Certainly, two-time MVP Giannis Antetokounmpo and the Milwaukee Bucks' 2021 NBA championship also helped Pazaras move the Bucks “from the bottom of the NBA in partnership revenue to the top third of the NBA” according to Baum. But this collaborative effort from the business side changed the image of the Bucks and Milwaukee.

“We wanted to build a world-class organization and, from a partnership perspective, we wanted to be recognized as one of the best organizations to partner with,” Pazaras said. “We have elevated the brand to be worthy of a partnership. We started in Wisconsin, but far beyond the national and international level, we have partners all over the world. »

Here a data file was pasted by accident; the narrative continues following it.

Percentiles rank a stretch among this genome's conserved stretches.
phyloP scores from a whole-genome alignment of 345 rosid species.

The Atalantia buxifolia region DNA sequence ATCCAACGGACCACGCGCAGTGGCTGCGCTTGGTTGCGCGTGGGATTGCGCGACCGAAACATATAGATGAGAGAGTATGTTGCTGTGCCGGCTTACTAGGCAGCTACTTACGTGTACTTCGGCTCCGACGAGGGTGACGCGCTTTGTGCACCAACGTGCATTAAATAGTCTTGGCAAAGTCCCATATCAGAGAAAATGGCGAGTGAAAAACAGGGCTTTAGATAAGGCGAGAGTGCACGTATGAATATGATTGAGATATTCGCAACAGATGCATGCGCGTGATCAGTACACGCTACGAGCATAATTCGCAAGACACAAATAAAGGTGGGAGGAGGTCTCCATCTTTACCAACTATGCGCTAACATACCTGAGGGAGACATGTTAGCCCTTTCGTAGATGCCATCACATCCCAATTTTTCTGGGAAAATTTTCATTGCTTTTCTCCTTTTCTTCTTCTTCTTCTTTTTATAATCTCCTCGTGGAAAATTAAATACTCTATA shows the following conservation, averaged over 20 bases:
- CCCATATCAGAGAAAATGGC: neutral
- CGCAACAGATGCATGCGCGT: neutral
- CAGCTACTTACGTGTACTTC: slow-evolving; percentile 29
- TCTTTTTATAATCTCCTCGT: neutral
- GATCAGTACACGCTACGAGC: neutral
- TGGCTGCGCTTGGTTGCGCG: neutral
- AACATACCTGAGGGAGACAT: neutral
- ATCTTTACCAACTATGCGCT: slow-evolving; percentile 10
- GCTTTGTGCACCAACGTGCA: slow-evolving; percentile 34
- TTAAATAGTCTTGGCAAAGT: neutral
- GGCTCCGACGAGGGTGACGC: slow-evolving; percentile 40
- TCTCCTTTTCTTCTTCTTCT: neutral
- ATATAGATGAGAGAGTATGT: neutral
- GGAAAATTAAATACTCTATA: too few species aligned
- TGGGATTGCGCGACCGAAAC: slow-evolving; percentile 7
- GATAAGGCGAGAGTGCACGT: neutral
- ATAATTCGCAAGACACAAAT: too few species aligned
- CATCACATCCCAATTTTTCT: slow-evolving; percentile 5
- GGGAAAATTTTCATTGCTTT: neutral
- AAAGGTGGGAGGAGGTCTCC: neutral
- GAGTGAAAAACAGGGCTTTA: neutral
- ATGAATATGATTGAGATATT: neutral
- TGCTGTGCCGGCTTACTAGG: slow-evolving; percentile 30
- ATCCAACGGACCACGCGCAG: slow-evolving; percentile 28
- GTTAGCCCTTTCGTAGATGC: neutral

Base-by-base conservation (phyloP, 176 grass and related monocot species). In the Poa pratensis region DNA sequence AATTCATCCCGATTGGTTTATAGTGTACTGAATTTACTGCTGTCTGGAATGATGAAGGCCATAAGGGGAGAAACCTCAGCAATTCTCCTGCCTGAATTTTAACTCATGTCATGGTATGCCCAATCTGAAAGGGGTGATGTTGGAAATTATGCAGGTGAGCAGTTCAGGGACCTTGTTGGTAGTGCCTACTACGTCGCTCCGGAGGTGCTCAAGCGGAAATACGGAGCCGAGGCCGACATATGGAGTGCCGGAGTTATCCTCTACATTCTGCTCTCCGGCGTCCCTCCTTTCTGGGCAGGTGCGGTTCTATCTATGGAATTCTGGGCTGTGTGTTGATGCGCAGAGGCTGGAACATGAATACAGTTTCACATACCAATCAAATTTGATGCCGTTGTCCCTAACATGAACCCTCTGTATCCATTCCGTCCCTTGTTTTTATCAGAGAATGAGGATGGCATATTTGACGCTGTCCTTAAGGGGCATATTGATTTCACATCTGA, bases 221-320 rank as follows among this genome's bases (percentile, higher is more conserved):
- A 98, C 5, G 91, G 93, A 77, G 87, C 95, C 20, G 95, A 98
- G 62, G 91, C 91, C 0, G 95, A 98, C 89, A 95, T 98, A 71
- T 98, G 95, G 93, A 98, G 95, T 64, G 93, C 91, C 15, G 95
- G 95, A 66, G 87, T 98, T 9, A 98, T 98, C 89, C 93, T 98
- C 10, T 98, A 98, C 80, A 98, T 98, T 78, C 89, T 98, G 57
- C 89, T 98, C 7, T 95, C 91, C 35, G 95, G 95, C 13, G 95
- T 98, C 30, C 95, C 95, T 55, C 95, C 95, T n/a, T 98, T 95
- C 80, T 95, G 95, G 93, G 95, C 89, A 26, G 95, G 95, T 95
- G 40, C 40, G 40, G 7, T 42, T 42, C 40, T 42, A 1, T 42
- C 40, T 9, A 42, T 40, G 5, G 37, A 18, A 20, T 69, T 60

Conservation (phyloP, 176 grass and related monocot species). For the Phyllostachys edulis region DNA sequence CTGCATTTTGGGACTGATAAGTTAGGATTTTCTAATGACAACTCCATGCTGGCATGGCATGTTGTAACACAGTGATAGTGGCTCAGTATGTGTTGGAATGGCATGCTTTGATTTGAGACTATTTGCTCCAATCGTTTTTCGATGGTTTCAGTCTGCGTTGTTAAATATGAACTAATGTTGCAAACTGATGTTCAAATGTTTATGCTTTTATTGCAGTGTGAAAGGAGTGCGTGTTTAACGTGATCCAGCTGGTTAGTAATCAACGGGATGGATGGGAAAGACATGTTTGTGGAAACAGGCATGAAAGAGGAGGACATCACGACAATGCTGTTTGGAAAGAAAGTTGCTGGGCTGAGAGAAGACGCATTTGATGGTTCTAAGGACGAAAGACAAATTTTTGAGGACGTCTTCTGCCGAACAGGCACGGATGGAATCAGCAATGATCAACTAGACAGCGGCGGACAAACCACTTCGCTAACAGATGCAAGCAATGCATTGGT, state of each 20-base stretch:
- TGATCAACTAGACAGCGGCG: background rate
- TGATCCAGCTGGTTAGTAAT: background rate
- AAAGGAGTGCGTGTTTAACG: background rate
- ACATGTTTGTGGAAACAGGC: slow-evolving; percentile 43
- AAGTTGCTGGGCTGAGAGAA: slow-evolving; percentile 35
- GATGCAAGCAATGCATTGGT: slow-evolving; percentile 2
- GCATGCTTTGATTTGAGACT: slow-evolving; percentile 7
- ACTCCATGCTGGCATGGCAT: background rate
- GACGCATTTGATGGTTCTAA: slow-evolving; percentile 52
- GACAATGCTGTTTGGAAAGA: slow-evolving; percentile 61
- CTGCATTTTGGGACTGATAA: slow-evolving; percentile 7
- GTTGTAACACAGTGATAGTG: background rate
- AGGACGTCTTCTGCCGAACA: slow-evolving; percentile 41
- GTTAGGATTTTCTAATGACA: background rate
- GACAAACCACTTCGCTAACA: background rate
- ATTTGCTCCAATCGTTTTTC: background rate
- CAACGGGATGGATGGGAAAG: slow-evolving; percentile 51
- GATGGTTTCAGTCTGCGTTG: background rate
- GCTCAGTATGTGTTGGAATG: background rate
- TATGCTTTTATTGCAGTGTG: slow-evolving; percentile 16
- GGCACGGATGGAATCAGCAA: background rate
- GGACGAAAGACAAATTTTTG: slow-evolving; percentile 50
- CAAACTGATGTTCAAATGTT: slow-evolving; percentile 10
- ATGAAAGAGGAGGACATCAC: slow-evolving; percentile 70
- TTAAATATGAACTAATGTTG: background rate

For a city like Milwaukee, he said, it's unique. People are starting to discover Brew City because it's more than close to Chicago.

“To that, I would say you went to Manchester, England. Right? No? Do you know anything about it? No. But… you've heard about it, right? Why is that? So!”

Neurologists struggled to diagnose Pazaras' MS

But there was a time when Pazaras was really sick and didn't know what was going on. He was working with the Brooklyn Nets in 2006 when he felt extreme pain in one leg, as if his clothes and even the floor were burning. He consulted a doctor, but no one could give him any answers.

“And then this spring of 2007, it came back with a vengeance,” Pazaras said. “Every day I lost some sort of function. My view – the choice is yours. I was losing that. A staircase, I would fall.

Worse still, he and the neurologists couldn't find any answers.

“One of the hardest parts is that in-between period where it’s mysterious and you don’t know what’s going on,” Pazaras said. “It could be Lyme disease – or all these different things. And you have no idea what's happening to your body.